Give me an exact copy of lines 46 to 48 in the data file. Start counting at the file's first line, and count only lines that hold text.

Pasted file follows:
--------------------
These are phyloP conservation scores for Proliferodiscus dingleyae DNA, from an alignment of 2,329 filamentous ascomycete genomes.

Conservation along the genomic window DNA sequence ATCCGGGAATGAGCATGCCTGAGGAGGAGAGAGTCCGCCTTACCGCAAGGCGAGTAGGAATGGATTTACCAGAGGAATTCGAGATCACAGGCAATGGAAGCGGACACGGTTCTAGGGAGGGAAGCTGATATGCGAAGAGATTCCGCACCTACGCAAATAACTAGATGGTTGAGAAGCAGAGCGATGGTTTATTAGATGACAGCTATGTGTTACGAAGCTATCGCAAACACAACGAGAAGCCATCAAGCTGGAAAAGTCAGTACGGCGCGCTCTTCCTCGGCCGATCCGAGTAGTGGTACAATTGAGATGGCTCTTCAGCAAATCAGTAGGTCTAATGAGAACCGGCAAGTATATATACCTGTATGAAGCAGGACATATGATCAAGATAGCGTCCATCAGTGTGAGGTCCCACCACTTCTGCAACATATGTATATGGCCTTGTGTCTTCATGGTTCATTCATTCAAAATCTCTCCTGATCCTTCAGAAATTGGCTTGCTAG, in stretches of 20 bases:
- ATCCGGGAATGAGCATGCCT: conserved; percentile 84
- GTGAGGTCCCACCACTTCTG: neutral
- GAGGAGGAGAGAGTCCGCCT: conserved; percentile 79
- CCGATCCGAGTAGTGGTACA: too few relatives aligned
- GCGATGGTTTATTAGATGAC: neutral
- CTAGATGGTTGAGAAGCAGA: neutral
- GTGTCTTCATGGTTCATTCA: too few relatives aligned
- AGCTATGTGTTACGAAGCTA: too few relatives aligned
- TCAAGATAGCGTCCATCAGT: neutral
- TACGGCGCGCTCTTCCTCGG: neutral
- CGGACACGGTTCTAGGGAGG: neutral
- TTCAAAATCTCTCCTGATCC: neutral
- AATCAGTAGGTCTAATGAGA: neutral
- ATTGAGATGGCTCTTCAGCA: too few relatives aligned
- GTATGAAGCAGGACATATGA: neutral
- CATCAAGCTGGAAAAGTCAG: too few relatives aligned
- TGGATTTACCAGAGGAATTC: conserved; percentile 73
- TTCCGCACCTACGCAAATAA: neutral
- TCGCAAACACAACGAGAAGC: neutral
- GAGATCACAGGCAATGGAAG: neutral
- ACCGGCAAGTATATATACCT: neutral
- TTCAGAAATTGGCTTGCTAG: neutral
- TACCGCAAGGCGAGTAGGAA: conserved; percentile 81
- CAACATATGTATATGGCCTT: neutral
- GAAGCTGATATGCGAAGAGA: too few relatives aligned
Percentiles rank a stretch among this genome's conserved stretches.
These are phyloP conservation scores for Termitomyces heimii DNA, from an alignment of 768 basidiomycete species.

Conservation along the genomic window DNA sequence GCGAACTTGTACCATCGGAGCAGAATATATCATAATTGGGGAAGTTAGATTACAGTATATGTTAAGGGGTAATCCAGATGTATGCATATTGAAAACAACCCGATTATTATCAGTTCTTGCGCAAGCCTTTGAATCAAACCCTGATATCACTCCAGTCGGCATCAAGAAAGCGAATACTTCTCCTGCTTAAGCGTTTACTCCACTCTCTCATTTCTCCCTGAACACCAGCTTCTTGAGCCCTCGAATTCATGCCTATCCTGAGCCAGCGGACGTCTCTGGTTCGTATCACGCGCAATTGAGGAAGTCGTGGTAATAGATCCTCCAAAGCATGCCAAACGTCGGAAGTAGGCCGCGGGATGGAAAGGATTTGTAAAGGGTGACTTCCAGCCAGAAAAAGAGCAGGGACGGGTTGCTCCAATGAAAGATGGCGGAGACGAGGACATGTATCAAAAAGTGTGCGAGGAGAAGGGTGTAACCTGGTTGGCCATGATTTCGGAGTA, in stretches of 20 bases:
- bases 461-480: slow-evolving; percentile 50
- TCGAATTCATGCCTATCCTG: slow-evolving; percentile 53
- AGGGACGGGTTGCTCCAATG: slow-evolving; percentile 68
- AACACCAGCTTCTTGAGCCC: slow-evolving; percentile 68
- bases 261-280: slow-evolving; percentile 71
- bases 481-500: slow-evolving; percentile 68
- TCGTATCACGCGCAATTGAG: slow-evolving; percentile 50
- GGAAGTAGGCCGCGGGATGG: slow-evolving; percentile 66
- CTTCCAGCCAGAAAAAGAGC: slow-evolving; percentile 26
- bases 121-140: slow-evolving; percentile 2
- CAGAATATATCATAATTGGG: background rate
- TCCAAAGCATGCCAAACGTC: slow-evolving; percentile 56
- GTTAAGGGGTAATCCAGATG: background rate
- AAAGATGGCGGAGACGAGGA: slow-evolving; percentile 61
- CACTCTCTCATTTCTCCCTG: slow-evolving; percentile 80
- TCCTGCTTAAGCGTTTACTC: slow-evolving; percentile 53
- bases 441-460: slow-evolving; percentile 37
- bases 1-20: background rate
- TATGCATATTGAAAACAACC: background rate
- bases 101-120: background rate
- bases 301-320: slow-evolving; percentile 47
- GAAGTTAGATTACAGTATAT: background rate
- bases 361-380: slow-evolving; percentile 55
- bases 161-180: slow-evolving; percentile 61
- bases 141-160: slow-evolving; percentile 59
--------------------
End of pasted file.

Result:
- TCCTGCTTAAGCGTTTACTC: slow-evolving; percentile 53
- bases 441-460: slow-evolving; percentile 37
- bases 1-20: background rate